This is later than I anticipated. But I still wanted to put this out there for those of you who might be interested. Back in October, on a weekend when my wife and girls were visiting with my in-laws, I and a friend hopped into the car and headed to Birmingham to do a bit of Lewis-related research.
We left out early on a beautiful Saturday morning, stopping off briefly for breakfast. We had two interviews on our agenda. Our first stop was with a wonderful lady, twice a widow, whose first husband succeeded Lewis in the pulpit at the Ensley church. Dick Moore (that was his name) has an interesting story of his own that I may recount in a future post. Our second stop, over supper at Cracker Barrel, was with a delightful church historian living in Trussville, northeast of the city.
In between these stops, we did some sightseeing. That’s what I want to focus on in this post. The Ensley section of Birmingham is on the western side of the city. In its heyday, it was a large and thriving independent city at the center of Birmingham’s iron and steel making industries. It had a large immigrant population (including an Italian quarter) and was the home of the Tuxedo Junction club, made famous in a tune recorded by Glenn Miller.
Driving through it this past fall reminded me of nothing quite so much as some of the photographs that one can see of Detroit. Most structures exhibit an advanced state of decay. Much of the population has fled. Everything in the downtown is boarded up, surrounded with chainlink fence. Housing stock shows the same traits: maybe every other house is occupied; many are caved in or otherwise severely run down.
Our goal in visiting a really unprepossessing area of town was twofold. First, I wanted to see the old Ensley Church of Christ building. This congregation was one of Lewis’ numerous plants. He established it in 1926 and much of his regular preaching after that date was done at Ensley.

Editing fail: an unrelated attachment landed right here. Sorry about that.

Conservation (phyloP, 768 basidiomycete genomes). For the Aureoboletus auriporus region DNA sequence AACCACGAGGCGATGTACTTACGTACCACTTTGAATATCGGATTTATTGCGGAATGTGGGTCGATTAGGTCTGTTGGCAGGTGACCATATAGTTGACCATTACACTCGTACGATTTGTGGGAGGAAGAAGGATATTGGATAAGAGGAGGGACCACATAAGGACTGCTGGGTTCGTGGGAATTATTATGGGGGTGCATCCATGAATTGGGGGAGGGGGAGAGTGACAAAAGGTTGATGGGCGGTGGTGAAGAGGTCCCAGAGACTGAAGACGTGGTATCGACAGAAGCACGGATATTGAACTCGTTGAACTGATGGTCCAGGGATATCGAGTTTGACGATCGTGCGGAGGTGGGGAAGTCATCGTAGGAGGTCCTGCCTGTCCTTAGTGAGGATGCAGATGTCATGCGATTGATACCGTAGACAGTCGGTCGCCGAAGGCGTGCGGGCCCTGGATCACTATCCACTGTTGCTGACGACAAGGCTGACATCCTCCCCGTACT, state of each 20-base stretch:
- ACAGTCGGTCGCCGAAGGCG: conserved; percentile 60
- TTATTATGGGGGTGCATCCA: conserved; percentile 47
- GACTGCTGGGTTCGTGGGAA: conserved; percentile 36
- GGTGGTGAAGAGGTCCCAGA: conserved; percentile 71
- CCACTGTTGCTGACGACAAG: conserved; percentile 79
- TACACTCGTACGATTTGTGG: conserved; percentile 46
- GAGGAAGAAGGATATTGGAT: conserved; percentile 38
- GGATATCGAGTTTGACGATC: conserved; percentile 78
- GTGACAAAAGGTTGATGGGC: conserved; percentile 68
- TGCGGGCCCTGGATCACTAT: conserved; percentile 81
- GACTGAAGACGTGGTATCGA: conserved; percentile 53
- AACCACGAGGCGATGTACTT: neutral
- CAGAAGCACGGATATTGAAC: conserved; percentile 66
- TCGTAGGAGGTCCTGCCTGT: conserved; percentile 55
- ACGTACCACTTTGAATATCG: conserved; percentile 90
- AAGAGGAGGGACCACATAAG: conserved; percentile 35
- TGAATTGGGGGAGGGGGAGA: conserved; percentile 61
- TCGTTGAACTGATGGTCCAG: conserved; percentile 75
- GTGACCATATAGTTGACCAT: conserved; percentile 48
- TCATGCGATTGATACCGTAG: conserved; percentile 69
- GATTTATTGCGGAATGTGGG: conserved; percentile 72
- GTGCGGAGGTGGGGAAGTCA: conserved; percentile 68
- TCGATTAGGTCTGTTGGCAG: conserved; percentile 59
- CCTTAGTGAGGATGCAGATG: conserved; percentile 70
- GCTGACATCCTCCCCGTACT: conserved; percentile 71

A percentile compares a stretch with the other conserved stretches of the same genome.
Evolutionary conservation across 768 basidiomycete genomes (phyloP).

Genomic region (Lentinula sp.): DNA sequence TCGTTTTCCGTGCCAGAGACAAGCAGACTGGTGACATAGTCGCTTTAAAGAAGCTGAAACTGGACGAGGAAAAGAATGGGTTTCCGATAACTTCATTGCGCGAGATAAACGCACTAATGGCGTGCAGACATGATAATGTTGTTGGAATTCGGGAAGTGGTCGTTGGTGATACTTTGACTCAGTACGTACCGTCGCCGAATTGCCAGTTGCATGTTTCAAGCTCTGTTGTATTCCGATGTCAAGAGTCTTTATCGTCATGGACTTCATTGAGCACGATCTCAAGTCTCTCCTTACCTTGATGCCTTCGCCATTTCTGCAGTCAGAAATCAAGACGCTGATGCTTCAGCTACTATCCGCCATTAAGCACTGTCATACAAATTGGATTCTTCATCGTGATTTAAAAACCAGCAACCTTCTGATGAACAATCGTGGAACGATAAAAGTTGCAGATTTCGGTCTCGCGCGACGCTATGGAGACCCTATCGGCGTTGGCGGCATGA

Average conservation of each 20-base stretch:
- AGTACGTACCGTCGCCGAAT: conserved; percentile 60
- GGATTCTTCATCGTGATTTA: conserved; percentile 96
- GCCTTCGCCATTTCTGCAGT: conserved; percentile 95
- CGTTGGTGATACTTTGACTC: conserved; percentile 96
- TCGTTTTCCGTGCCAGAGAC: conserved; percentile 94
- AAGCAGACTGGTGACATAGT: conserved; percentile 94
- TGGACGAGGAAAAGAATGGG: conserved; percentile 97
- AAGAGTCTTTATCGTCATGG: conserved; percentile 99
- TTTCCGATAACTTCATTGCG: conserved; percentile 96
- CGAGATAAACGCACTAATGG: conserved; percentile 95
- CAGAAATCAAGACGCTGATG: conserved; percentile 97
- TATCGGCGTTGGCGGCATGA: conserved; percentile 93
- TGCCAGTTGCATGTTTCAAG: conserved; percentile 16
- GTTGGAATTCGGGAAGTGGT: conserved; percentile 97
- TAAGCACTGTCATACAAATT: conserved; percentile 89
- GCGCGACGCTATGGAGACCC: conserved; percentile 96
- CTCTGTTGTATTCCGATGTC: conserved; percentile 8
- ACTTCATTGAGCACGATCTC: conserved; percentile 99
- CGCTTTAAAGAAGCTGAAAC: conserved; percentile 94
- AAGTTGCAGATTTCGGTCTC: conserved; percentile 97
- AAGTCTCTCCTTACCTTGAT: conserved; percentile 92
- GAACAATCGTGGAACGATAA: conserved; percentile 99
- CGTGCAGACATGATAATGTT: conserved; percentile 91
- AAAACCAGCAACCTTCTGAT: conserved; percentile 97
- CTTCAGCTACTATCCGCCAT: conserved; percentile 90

As the pictures indicate, the building dates from 1949. The Disciples of Christ Historical Society has a file on Ensley that contains a pamphlet by Lewis in which he provides an exact accounting of the money that was collected and spent on the building. As far as I’ve been able to determine, it was in use until around the mid-1980s, when the last remaining members disbanded and went to other congregations. On this trip, while at worship on Sunday morning, I met the widow of one of the Ensley elders (who knew John and Della Lewis intimately) who filled me in on some of these details.
It’s hard to tell if the building is currently occupied. It seems to have changed hands recently.
Presumably, the Westside Church of Christ is responsible for the addition of a handicapped ramp to the front of the building. We weren’t able to contact anyone affiliated with the congregation, however. All told, however, the building is in great shape. The same cannot be said for the neighborhood.
The house pictured above sits immediately behind the church building and is typical of much of the housing stock in Ensley.
After a drive through downtown Ensley — filled with boarded up structures — our next stop was the Lewis home. (The highrise in the picture below is surrounded by chain link fencing. Numerous attempts at revitalization of downtown Ensley — which has good ‘bones’ from an urban planning perspective — have floundered over the years.)
The Lewis house, which sits at 1604 30th Street in Ensley, is currently unoccupied and sits in a neighborhood of similarly run-down housing stock. The construction of I-59 split Ensley in half; we had to take a somewhat circuitous route to get from church building to house, a journey that would have been simple (and close) in Lewis’ day.
That afternoon, we had a bit of time before our next interview. So we headed into downtown Birmingham. Destination: Birmingham Civil Rights Institute. Not directly related to Lewis, of course, but we wanted to at least see the Museum and 16th Street Baptist Church. It was late in the afternoon, and close to appointment time, so we limited ourselves to the gift shop and some photos taken out of doors.
Lewis’ own comments on race are somewhat enigmatic. Some of his remarks seem to be in the vein of David Lipscomb’s views. There are some interesting stories to be told, but he never remarked directly (as far as I’ve been able to discover) on the marches, the church bombing, or any other part of what was occurring in the city in those days.
That’s all for now.